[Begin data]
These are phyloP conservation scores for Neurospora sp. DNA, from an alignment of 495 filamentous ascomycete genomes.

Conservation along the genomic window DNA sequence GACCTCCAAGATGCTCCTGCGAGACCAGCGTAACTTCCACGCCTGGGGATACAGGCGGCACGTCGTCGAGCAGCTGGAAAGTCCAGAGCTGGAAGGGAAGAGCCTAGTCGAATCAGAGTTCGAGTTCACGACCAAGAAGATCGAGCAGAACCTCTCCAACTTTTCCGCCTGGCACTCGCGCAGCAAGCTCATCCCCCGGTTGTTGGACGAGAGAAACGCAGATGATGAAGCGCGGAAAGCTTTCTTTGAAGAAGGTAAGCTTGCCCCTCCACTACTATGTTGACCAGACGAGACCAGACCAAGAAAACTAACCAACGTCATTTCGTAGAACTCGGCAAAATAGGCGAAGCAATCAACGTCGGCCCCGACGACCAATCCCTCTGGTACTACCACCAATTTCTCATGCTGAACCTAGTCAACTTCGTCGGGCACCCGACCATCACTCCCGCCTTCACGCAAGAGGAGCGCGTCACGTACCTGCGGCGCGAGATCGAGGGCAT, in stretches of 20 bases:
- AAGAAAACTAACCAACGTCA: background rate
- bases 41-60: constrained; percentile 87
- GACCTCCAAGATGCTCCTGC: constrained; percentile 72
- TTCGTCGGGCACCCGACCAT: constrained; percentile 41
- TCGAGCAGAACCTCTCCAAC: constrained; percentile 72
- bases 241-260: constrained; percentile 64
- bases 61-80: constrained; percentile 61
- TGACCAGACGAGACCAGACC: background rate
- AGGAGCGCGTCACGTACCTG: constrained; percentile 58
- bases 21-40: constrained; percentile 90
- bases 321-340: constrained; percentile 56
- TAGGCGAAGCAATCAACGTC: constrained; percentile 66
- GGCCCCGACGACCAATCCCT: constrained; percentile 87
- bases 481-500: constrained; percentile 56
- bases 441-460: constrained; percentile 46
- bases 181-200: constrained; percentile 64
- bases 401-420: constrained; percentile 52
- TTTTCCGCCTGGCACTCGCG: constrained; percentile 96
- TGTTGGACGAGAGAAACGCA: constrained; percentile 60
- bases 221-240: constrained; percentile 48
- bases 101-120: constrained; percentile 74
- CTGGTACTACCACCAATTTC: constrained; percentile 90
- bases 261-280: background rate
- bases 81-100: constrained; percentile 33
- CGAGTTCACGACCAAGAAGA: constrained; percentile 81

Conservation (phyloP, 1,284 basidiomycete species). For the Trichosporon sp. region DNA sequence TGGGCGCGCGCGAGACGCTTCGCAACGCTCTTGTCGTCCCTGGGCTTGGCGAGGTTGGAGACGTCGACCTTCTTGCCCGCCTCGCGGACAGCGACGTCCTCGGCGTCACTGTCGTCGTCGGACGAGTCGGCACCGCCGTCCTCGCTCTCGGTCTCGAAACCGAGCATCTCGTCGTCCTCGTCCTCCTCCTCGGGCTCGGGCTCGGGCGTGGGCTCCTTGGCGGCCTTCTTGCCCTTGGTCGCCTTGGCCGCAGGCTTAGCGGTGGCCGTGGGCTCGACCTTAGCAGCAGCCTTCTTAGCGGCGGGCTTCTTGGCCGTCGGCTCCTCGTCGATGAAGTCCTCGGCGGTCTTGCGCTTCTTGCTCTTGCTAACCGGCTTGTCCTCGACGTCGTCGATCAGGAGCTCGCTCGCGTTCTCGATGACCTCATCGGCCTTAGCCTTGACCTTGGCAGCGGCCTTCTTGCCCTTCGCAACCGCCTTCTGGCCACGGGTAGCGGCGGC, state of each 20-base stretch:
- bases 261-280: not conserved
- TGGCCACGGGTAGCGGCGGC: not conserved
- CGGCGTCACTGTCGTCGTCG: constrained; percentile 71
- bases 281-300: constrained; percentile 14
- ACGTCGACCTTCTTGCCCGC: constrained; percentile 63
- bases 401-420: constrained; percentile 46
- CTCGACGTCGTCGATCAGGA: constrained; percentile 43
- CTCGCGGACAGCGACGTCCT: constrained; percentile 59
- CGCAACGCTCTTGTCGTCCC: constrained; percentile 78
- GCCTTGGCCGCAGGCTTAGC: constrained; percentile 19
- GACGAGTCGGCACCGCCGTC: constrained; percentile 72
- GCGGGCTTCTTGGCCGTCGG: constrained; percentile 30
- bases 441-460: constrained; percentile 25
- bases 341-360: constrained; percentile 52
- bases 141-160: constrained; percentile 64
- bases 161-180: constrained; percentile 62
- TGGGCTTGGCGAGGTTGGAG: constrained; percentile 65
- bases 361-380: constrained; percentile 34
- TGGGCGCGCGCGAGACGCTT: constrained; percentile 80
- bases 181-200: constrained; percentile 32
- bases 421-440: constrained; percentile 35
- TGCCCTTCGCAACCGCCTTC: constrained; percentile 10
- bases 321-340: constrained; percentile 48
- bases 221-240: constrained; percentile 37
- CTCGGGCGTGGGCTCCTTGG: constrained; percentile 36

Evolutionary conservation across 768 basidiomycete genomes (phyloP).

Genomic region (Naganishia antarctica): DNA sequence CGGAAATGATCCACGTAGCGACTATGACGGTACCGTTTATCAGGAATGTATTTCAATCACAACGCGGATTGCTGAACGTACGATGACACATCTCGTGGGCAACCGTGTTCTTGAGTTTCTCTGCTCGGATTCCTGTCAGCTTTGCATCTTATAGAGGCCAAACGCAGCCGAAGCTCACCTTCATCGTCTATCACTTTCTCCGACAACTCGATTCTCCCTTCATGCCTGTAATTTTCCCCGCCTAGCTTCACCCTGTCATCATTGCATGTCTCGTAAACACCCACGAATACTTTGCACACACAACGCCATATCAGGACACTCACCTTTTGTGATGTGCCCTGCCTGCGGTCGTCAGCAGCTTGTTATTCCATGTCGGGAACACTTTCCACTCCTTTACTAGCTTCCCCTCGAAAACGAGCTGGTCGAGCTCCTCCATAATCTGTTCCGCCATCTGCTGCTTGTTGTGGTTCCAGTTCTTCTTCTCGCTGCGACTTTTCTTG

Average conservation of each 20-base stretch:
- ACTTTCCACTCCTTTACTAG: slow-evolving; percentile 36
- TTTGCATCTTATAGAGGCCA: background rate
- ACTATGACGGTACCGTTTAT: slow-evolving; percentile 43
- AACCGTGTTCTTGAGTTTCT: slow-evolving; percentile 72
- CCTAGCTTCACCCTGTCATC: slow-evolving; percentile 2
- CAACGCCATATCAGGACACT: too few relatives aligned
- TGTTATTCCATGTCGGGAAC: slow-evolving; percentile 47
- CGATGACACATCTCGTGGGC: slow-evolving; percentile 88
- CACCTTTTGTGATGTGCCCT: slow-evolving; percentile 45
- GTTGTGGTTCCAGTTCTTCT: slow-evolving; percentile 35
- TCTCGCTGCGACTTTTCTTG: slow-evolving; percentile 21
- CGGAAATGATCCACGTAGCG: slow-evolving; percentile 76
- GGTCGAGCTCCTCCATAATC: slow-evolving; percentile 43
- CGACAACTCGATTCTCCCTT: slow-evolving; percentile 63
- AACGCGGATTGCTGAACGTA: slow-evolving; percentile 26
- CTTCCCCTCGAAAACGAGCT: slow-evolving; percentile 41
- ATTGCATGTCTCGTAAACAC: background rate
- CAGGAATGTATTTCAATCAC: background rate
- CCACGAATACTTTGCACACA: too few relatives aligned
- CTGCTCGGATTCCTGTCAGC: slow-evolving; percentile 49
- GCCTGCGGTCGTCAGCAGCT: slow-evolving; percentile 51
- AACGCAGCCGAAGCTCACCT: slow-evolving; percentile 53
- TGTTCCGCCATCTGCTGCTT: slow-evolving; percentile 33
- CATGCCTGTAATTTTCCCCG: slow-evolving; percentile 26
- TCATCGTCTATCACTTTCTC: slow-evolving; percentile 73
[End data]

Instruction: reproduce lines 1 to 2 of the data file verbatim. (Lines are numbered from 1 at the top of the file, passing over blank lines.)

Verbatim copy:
These are phyloP conservation scores for Neurospora sp. DNA, from an alignment of 495 filamentous ascomycete genomes.

Conservation along the genomic window DNA sequence GACCTCCAAGATGCTCCTGCGAGACCAGCGTAACTTCCACGCCTGGGGATACAGGCGGCACGTCGTCGAGCAGCTGGAAAGTCCAGAGCTGGAAGGGAAGAGCCTAGTCGAATCAGAGTTCGAGTTCACGACCAAGAAGATCGAGCAGAACCTCTCCAACTTTTCCGCCTGGCACTCGCGCAGCAAGCTCATCCCCCGGTTGTTGGACGAGAGAAACGCAGATGATGAAGCGCGGAAAGCTTTCTTTGAAGAAGGTAAGCTTGCCCCTCCACTACTATGTTGACCAGACGAGACCAGACCAAGAAAACTAACCAACGTCATTTCGTAGAACTCGGCAAAATAGGCGAAGCAATCAACGTCGGCCCCGACGACCAATCCCTCTGGTACTACCACCAATTTCTCATGCTGAACCTAGTCAACTTCGTCGGGCACCCGACCATCACTCCCGCCTTCACGCAAGAGGAGCGCGTCACGTACCTGCGGCGCGAGATCGAGGGCAT, in stretches of 20 bases: